Goans and the Project of Self Production – II

The political economy that animates the self production of Goans like other Indians is caught within the limits of a utilitarian or calculating rationality. There is an extravagant excessive dimension to it. It chains us to orgies of consumption where accumulated wealth is set ablaze and disappears quickly leaving us craving for more. The return value of all expenditure restricts our economy and calculates wealth in quantifiable monies. Hence, for us, it becomes ‘ to be becomes to have’. In such a scenario, the notorious cogito of Descartes becomes ‘I have, therefore I exist.’ Unfortunately, we are trapped in a productivist, rationalist, utilitarian vision of life which has denuded our social life of communitarian belonging which was our strength in the past. Our families have nuclearised and our numbers have dwindled to such an extent that we seem to have lost our ability to replace ourselves with our children. We build and live our life on an economic infra-structure as Karl Marx might have told us. Our economic condition has become the base structure and it seems to animate our Goan-ness. This means the kind of political economy that we promote goes against the Weberian thesis of protestant ethics that teaches that religion produces our society . In Goa we seem to exhibit that our religion itself is affected and even produced by the economic relations. This is the reason why fundamentalism in religion thrives. Hindutva has become more appealing than Hinduism. Faith healers are sought more than even priests among the Christians.

Weber is dead and Adam smith is born again amidst us. capitalism has become a religion. George Gilder, famous American author of the book , Wealth and Poverty, has given capitalism a theology. We Indians already have theological moorings in the worship of Goddess Laxmi. We seem to have become children of our economics. We have easily embraced the new socio-economic order of life. It is said that supply creates its own demand. This is why when the flood gates capitalism opened in our society, we might have seamlessly accepted use-value driven capitalism without questions and merged it with our respective religions. Asceticism of the Protestantism that produced capitalism no longer has any influence on. But the use-value of capitalism has become the spirit of our times. Benjamin Franklin’s dictum that proclaims ‘he who kills a five shilling coin, assassinates all that it could have produced’. Use value has become ‘the be all and the end all’ of life and we Goans have been steadily sucked into it. In favour of use-value, we have expelled other forms of expenditure that were central to our lives in the good old days. George Bataille calls these forms that transcend use-value as useless expenditure. Use-less expenditure does not count the cost of giving in utilitarian terms or in terms of return value. It is selfless giving akin to love in Christianity. Our society was based on such useless expenditure of surplus. Our ancestors gave their labour, talent , time etc to each other without indulging into calculative rationality. The Goans in those days produced their self through the economy of self-less giving.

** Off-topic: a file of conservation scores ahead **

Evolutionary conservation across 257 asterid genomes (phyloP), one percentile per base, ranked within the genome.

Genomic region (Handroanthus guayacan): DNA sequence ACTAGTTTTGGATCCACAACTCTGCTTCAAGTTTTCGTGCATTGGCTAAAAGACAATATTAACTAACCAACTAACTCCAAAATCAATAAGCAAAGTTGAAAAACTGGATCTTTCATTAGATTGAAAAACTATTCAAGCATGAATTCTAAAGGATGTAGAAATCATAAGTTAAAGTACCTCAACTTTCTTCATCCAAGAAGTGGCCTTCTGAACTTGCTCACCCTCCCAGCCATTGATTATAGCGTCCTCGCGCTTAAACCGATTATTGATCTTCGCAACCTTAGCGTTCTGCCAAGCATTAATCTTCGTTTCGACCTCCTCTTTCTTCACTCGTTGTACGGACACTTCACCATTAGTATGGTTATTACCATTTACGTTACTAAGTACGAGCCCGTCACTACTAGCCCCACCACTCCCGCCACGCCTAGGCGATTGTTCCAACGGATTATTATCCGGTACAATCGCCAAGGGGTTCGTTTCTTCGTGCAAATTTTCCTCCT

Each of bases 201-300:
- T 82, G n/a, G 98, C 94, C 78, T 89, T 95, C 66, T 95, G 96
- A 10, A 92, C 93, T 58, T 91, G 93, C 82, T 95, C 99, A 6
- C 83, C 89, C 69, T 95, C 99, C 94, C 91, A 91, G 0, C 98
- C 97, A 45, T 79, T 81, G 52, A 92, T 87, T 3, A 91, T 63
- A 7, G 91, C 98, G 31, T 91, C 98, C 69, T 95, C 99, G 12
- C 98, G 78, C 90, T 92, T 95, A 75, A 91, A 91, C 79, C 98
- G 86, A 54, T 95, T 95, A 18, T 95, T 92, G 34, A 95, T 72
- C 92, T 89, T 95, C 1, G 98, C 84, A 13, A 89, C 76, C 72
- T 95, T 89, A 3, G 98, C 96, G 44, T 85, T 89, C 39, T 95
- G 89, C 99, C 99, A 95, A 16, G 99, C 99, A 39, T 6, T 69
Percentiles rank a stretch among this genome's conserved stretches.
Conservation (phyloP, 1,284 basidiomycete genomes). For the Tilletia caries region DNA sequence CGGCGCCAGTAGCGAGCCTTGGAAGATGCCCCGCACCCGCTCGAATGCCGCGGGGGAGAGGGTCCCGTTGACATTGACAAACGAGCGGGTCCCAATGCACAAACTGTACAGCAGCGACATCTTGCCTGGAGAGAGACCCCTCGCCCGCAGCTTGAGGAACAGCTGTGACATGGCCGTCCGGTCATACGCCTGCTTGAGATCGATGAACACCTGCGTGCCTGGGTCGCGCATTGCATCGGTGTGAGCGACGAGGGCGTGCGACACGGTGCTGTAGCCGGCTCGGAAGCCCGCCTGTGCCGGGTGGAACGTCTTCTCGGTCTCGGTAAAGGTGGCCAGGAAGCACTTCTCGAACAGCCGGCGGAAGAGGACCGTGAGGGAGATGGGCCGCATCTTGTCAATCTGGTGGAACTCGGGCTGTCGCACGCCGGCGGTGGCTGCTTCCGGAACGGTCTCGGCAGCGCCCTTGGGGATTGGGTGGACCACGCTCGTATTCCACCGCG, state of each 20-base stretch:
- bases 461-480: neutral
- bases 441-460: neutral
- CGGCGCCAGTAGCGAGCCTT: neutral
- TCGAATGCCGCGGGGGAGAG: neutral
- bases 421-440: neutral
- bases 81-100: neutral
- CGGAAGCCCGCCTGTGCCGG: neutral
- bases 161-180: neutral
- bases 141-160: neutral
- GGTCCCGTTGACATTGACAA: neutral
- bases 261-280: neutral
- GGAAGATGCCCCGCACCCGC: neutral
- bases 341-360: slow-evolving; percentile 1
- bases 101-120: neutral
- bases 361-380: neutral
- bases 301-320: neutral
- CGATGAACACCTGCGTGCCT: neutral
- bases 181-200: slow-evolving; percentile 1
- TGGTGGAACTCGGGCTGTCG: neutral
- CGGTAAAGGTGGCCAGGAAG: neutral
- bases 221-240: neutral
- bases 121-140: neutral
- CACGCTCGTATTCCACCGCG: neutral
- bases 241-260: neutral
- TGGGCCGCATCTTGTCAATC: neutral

We have moved miles away from this economy of fullness and embraced an economy of scarcity. In an economy of fullness there is enough for everyone’s needs. In an economy of scarcity , we feel there is always less. This sense of less, produces competition and fires the desire to have more. No one in this condition has a sense of enough. Everyone seems to exhibit what Pepsi owns solganised : ‘yeh dil mange more’. Everyone has become an excessive consumer and consumes more than what one needs. The future is viewed as a closed destination and has ceased to be open with multiple possibilities. This is why the self production of Goans is predictable and our excessive impulse for mimesis / imitation feeds our crab instincts. Hence, it might not be an exaggeration that authentic traditional real Goan-ness of the economic order of plenum is dead and we have the phenomenon of the Goan-ness that is produced by the economy of scarcity. Hence, we need to transgress the economy generated by the use-value and try and embrace what has been called unproductive self giving . Such useless self-giving is far from the use-value driven economy. This selfless squandering of time, talents, wealth, humanity at the service of others is the only genuine way of self-production that was known to Goans. It is not a superfluous life but one that produces authentic goan-ness.

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Hypocrisy is the tribute that vice pays to virtue.

- Fr Victor Ferrao